Undergraduate psychology tutoring attendance: The effects of reminder messages

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Bentley, Meghan Elizabeth
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Middle Tennessee State University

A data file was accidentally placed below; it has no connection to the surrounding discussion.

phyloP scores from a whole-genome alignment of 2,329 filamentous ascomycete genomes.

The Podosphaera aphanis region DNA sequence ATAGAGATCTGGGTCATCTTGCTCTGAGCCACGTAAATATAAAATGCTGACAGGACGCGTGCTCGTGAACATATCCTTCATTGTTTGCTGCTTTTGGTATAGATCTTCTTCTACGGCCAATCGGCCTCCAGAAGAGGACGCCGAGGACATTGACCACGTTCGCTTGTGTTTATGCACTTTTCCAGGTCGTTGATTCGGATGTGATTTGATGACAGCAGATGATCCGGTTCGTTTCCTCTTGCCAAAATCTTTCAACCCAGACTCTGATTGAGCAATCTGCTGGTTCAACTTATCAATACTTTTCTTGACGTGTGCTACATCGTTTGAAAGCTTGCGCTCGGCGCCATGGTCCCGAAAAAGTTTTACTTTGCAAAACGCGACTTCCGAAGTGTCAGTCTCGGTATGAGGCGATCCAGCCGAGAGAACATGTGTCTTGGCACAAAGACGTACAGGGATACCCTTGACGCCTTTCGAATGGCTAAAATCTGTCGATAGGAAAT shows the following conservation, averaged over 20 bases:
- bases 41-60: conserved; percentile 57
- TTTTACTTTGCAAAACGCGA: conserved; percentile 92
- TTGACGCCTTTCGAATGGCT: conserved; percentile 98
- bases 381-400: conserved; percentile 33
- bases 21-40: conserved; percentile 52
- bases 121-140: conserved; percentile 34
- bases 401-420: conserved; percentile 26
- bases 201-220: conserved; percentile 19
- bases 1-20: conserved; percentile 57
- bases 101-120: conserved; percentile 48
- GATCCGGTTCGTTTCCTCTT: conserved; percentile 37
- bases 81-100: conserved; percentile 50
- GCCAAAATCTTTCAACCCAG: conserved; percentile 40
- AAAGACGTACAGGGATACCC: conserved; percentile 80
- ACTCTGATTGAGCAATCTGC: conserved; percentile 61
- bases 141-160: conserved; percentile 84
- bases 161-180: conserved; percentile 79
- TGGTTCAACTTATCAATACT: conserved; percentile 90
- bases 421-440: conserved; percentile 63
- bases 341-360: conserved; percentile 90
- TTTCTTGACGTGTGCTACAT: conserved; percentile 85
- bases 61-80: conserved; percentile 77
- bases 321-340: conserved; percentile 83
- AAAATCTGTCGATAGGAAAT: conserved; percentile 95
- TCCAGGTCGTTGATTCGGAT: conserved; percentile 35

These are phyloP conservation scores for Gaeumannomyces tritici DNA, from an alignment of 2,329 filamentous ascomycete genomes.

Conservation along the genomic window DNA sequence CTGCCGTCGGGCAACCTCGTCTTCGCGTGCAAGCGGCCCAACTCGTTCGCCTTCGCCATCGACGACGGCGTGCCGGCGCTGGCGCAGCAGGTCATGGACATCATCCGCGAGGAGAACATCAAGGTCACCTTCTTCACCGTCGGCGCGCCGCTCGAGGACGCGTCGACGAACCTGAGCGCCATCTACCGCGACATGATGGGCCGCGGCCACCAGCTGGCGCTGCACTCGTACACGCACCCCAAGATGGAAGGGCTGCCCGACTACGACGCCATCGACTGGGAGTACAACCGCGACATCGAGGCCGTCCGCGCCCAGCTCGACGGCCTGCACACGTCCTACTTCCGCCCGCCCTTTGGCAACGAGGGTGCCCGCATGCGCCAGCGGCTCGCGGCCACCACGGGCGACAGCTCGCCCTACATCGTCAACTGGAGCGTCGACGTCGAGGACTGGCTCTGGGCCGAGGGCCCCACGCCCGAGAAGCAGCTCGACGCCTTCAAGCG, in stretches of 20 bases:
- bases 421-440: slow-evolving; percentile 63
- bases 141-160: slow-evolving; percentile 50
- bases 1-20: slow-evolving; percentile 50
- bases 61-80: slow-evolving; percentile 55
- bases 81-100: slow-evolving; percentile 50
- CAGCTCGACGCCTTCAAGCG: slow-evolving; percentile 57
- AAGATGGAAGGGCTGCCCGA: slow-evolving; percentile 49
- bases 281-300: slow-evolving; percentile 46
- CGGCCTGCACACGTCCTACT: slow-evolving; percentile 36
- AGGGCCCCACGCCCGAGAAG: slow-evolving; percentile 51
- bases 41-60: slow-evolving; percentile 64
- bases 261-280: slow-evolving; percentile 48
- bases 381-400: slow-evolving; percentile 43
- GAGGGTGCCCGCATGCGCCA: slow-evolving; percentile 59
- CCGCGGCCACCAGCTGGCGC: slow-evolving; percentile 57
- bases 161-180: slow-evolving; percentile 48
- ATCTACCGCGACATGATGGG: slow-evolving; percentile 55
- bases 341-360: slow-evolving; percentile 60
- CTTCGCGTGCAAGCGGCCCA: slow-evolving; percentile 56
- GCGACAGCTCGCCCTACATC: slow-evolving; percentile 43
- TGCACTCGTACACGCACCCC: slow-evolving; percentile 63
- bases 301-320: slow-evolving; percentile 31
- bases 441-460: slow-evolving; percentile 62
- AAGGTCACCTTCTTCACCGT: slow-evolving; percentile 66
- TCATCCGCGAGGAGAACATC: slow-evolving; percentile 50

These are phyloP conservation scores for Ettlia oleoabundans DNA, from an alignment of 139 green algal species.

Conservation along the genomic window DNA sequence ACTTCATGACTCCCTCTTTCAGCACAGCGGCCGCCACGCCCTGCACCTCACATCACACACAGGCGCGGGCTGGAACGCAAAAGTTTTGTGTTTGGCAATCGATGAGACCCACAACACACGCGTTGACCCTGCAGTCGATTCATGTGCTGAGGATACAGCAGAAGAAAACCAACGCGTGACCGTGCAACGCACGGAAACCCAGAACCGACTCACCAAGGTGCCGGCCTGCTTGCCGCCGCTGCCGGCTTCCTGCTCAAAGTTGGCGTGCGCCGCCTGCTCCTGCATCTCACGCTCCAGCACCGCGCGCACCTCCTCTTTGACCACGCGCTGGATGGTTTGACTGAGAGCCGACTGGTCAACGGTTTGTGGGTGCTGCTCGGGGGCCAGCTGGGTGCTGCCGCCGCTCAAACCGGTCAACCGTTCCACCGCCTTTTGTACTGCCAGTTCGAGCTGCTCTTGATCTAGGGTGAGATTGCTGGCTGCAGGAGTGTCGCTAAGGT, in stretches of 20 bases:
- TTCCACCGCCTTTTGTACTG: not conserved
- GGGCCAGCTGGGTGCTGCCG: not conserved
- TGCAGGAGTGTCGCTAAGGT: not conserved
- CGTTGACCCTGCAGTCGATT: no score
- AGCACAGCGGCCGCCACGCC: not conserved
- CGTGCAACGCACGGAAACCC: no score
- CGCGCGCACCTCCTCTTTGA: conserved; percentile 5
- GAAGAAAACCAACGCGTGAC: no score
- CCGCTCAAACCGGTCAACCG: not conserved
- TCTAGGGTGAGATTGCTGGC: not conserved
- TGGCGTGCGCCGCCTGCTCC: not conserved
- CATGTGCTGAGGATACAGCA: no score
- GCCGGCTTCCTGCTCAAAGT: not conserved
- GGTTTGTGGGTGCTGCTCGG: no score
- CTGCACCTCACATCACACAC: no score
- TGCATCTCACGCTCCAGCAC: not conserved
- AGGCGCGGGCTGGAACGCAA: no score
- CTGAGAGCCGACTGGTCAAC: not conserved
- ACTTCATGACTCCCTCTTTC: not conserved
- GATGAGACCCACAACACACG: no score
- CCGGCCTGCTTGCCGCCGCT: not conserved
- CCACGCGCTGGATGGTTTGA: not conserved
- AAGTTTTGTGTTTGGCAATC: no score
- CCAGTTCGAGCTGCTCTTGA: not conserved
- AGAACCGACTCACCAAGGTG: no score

This study explored at archival data from the Psychology Student Success Center (PSSC) to determine the impact of sending reminder messages to undergraduate students who attended psychology tutoring in an attempt to increase reattendance. The results indicated that the rate of returning for tutoring during the semester when reminder messages were sent out was no different than the return rate in previous spring semesters. This study also looked at student outcomes, in the form of final course grades, for the spring term when reminder messages were sent to determine if there was a significant difference between final course grades of students who attended three or more tutoring sessions and those who had not. No significant differences were found. Finally, the PSSC Session Evaluation Forms were evaluated to determine if students found the reminder messages helpful. On average, students reported that they agreed that the text message reminder encouraged them to return to the PSSC. The only significant difference in the session evaluations between students who returned for subsequent sessions and those who did not was the question asking if students planned to return. Students who return for subsequent sessions were more likely to mark that question as agree or strongly agree than students who did not return.